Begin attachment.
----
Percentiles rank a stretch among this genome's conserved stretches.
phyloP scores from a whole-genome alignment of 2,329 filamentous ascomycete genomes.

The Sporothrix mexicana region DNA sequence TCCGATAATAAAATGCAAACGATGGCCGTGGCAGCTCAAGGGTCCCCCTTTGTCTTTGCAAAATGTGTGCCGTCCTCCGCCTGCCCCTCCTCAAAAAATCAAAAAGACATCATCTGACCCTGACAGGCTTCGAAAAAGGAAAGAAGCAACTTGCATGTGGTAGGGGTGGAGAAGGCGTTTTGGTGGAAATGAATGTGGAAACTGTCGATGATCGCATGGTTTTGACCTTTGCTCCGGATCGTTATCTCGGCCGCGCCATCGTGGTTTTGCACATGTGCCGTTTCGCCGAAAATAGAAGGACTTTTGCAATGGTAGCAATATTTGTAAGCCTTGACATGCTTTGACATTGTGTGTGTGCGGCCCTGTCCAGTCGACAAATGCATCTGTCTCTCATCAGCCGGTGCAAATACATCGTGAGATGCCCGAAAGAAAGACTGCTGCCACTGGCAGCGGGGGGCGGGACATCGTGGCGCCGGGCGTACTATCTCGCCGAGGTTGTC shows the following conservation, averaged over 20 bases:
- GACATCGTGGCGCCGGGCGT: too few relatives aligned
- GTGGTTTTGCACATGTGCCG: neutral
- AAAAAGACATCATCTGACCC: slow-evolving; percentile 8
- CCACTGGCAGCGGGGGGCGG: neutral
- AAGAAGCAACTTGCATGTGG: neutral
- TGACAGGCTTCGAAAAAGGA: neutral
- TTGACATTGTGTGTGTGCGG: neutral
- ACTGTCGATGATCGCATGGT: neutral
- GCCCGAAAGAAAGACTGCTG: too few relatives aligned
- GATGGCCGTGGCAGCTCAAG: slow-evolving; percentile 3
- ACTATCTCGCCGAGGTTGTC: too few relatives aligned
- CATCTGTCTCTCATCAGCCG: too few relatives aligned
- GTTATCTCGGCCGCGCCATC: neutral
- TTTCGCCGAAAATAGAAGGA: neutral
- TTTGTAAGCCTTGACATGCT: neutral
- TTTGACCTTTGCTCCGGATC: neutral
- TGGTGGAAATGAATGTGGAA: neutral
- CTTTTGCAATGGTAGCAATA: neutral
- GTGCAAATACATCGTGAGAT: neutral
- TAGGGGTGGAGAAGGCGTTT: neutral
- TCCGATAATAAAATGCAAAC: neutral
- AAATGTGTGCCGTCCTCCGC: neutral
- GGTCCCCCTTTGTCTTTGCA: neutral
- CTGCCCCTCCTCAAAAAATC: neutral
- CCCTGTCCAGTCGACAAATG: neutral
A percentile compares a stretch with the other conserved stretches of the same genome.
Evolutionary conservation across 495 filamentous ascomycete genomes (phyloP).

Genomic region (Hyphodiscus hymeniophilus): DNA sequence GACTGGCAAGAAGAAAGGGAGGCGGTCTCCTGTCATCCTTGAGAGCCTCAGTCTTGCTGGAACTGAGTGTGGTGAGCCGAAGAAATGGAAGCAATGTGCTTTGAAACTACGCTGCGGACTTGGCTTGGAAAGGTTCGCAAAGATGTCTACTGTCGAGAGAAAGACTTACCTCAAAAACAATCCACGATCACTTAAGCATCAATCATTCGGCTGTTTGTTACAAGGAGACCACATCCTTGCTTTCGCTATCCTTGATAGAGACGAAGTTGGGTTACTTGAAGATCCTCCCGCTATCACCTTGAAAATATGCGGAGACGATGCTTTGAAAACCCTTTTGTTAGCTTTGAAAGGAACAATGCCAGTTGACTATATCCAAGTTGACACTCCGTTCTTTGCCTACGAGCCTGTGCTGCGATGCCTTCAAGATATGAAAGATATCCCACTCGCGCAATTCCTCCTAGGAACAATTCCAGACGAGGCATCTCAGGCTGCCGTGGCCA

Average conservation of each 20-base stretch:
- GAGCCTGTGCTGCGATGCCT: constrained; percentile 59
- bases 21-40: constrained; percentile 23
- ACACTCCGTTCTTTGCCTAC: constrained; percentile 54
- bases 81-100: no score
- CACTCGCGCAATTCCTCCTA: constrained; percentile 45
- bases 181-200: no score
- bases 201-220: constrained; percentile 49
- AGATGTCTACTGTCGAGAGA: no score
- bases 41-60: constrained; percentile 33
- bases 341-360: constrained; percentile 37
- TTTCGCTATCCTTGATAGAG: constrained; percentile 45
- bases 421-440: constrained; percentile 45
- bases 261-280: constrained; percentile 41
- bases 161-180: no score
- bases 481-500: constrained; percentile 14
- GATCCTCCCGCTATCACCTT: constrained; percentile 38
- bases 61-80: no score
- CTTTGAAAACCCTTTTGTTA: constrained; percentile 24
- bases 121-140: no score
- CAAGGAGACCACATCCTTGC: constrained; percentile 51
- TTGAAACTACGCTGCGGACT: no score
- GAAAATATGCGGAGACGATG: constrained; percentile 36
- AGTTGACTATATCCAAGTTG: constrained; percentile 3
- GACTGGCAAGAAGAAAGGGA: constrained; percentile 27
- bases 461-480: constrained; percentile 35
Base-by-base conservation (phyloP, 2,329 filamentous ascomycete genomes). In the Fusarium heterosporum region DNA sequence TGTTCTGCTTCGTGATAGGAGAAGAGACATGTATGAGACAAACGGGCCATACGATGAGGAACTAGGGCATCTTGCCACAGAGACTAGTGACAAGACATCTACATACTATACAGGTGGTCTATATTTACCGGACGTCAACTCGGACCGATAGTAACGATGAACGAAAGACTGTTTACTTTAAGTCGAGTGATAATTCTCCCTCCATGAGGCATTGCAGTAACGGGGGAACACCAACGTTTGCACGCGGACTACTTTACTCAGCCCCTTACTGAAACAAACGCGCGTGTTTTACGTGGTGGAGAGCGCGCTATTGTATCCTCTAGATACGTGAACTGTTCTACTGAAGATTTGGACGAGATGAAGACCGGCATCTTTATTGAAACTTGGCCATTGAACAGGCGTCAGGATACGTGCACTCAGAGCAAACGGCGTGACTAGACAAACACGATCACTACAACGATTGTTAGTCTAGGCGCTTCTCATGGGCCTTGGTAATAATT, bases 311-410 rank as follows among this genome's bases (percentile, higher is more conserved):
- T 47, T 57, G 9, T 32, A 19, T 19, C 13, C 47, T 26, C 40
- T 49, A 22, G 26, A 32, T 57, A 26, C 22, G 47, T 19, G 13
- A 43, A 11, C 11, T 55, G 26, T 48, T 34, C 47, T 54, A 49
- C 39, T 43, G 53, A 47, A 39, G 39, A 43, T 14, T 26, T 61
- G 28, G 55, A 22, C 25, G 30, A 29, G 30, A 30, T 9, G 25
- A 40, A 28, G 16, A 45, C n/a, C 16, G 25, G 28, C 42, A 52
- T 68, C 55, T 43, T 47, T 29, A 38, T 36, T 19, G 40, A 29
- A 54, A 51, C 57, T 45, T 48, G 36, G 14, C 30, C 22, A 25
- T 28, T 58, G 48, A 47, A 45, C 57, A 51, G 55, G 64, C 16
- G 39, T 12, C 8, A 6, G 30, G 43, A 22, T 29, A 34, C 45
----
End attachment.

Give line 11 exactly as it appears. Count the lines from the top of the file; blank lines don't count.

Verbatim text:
- ACTGTCGATGATCGCATGGT: neutral